Shaping Our Lives – Lessons Learned from Eyebrows & Play Scripts
“The first step in crafting the life you want is to get rid of everything you don’t.”
― Joshua Becker
What do eyebrows have to do with a play script…and more importantly, what do they have to do with you?
I was looking in the mirror the other day and it occurred to me (not for the first time) that I scarcely have any eyebrows left.
I’m not the only who has noticed this. In the summer, a friend (after one too many drinks, mind you) commented that I looked “rather like an egg.” With such candid friends, who need adversaries?
Anyhoo…last week I paid a visit to my hairdresser and she offered to wax my brows.
“NO!” I cried. “I have nothing left to wax. I already look like an EGG!”
“Trust me,” she said.
So I did. A few strips and several plucks later, she leaned back from her handiwork and smiled. “Voila!”
I looked in the mirror and low and behold, I had eyebrows again.
By removing the “peach fuzz” (her words not mine; 14-year-old boys have peach fuzz, not 50-year-old women) from around the actual brow, she’d given shape and clarity to my eyebrows. They were still thin but at least you could SEE them.
Fast forward a couple of days and I found myself in yet another workshopping of my play script, Saviour, throught the Alberta Playwrights Network. The last time my Big Fat Greek Play Script had been workshopped by professional actors, it was a whopping 143 pages. That bad boy sized script would translate to more than two and a half hours performance-time.
This time around, however, I was heading into the workshop with a 119-page script…better but it still needed a good trim. My goal is to get the script to about 100 pages (which would translate to approximately one hour and forty-five minutes performance time).
Thankfully, this workshop was only 3 hours – versus the 8-hour workshop I had in 2017. This meant that after the actors had read the script out loud, there was limited time left for discussion. So what little discussion we had was very focused and succinct…and therefore extremely helpful to me, the playwright.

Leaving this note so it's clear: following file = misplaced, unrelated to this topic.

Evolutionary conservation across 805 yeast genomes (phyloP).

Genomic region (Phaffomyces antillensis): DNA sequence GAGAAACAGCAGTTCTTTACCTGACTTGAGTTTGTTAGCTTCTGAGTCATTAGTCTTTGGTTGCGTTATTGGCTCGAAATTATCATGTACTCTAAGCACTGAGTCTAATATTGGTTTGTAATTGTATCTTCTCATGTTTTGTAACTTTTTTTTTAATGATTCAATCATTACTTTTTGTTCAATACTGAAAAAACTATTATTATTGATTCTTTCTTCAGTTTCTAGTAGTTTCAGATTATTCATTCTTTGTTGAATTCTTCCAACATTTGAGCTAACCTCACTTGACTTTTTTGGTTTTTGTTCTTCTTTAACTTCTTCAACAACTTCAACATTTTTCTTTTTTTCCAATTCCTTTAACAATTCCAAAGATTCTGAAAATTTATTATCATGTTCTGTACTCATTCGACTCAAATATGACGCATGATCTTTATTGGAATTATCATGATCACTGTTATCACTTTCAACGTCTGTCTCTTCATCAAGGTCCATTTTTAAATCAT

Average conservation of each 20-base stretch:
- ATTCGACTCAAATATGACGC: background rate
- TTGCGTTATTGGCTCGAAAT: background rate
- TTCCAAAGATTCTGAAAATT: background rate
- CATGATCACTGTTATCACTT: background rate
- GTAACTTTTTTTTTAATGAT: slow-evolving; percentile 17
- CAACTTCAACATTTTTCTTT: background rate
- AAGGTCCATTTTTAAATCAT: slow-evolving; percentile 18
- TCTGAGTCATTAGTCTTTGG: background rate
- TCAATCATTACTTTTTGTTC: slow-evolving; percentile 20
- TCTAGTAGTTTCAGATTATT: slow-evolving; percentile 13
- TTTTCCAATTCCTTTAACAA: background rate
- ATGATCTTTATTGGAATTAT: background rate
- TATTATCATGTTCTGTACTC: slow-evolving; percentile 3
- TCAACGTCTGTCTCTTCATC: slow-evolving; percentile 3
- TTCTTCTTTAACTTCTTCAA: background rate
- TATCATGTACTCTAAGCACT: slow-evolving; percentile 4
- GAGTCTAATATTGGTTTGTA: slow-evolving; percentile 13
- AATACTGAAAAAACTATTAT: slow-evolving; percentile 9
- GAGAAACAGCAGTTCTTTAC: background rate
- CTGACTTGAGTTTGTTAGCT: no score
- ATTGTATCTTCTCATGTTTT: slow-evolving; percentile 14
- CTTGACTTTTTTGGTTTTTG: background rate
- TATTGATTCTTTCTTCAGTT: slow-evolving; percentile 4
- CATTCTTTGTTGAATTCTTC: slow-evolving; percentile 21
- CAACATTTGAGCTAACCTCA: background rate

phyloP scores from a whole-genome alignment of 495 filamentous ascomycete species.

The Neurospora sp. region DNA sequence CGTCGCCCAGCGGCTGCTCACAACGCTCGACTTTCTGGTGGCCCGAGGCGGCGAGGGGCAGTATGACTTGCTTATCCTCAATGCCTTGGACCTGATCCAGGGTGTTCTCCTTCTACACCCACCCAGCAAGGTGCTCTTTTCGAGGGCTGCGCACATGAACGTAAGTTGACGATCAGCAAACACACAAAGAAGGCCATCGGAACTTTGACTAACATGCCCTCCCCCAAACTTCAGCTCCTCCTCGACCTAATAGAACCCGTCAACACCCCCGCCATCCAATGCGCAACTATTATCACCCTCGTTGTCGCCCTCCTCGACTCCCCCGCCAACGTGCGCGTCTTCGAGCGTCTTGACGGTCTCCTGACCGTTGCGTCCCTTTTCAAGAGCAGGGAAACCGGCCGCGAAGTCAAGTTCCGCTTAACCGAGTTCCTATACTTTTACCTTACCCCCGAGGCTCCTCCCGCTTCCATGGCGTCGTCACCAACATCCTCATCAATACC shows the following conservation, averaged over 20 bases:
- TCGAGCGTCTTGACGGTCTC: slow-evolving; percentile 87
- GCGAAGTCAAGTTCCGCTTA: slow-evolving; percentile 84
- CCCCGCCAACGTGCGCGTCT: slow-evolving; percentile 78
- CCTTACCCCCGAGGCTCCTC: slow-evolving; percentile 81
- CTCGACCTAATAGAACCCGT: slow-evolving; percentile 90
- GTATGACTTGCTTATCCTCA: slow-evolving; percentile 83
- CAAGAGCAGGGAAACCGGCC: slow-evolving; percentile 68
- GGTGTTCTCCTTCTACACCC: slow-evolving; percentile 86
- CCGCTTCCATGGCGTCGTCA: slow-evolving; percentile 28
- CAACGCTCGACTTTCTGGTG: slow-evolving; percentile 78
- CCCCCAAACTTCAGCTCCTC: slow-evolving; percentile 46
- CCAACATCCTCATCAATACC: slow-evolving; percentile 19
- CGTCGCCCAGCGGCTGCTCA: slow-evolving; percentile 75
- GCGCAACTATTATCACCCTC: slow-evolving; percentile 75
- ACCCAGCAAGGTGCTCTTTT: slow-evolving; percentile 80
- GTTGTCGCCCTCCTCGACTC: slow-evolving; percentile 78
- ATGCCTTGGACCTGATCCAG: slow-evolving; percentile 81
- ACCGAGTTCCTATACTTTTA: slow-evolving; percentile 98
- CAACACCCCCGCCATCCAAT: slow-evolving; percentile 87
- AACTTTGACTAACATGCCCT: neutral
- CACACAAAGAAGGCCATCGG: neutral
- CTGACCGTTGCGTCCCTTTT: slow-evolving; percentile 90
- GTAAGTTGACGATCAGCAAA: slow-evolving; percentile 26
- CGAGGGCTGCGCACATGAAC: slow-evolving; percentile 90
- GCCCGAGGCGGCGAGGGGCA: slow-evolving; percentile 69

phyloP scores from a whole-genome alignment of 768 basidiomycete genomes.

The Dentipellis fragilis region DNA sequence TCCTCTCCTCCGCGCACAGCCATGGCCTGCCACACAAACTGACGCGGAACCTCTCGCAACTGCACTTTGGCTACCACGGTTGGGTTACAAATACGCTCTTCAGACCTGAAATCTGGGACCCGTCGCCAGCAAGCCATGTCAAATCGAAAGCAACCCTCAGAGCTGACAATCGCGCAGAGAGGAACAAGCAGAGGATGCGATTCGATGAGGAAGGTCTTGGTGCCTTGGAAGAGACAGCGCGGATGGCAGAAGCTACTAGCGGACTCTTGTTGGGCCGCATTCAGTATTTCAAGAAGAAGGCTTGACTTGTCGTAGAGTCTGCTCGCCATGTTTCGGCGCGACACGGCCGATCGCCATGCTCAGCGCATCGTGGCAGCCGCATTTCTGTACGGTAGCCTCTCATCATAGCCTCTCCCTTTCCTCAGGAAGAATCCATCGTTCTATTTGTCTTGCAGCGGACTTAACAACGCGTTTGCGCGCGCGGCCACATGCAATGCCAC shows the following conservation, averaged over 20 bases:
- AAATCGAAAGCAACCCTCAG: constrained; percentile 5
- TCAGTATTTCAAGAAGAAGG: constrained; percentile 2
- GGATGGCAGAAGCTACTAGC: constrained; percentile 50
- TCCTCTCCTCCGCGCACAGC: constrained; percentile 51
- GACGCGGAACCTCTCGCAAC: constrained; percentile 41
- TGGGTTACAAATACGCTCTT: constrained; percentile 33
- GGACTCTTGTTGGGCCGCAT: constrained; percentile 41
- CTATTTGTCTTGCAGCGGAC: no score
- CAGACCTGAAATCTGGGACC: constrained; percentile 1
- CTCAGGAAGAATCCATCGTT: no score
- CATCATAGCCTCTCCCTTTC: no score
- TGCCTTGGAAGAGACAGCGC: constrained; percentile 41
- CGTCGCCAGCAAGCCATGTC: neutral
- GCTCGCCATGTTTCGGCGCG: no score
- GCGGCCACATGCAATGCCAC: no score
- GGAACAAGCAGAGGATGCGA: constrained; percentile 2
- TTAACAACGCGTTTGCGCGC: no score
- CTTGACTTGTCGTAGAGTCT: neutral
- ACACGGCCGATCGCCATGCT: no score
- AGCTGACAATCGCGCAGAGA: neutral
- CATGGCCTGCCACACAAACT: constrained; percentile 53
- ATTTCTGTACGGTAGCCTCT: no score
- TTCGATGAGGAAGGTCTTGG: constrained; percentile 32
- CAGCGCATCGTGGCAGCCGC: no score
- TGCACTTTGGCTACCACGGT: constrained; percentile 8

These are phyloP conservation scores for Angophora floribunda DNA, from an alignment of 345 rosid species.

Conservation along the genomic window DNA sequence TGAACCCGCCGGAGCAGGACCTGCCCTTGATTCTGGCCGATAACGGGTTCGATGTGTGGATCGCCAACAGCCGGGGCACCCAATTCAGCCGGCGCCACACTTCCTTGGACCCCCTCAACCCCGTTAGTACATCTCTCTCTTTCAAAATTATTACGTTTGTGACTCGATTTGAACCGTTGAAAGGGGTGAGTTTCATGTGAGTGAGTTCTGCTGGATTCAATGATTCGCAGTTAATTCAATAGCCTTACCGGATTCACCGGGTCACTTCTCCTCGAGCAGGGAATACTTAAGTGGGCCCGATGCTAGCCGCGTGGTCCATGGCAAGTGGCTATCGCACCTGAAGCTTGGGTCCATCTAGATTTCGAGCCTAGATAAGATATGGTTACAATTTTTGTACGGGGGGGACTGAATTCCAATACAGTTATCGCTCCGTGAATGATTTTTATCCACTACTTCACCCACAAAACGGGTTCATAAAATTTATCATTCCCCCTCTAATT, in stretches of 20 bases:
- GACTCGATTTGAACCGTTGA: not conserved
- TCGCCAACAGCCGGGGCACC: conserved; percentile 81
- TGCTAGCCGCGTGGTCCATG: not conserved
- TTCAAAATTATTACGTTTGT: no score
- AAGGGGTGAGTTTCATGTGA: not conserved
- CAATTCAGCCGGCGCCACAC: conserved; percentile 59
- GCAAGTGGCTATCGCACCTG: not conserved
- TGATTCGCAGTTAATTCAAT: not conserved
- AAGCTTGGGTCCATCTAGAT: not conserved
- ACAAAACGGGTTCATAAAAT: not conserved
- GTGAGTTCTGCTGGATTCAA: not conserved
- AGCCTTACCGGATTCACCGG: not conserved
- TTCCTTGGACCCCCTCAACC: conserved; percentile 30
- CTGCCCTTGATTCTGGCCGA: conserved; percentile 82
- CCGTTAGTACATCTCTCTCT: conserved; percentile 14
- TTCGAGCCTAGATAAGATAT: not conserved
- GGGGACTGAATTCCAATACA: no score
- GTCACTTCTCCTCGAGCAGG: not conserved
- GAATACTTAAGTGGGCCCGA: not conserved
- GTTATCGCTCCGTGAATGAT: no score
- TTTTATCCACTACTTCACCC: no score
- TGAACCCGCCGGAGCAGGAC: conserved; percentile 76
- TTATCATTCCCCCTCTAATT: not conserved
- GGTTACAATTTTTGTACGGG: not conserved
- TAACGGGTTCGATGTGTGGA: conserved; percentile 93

I left the workshop with a very clear idea of what had to be cut and what sections needed clarification. I went home and, while it was still fresh in my mind, immediately made the rough changes on the actual printed copy of the script. The next morning, I sat down at my computer and started making the changes in the word doc.
And voila! My Pleasantly Plump Play began to shrink even further…and low and behold, the essence of the play emerged.
Just like the brow trimming, it was only by removing the extraneous bits in my script (that I had been unable to see) that my play began to take shape.
What extraneous bits could you trim from your life?Are there any habits, behaviours, attitudes, beliefs, thought-patterns, relationships or activities that you could delete (or at least cut back on) that might help give you more clarity about your purpose? Click To Tweet
Just as it can be difficult to see the forest for the trees (or the eyebrows for the peach fuzz), so too can it be difficult to live up to our potential when we are being pulled in a dozen different directions…many of which are likely NOT helping get us where we want to go.
If the shape of your life is not quite as you’d like it, I challenge you to trim a component (or two) that is no longer serving you. And I shall do the same ?
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Maryanne Pope is the author of A Widow’s Awakening, the playwright of Saviour and the screenwriter of God’s Country. Maryanne is CEO of Pink Gazelle Productions and Chair of the John Petropoulos Memorial Fund. If you would like to receive her regular weekly blog, please sign up here. As a thank you, you’ll receive a short but saucy e-book entitled, Dive into this Chicago Deep Dish – Ten Bite-Sized Steps for a Yummier Slice of Life.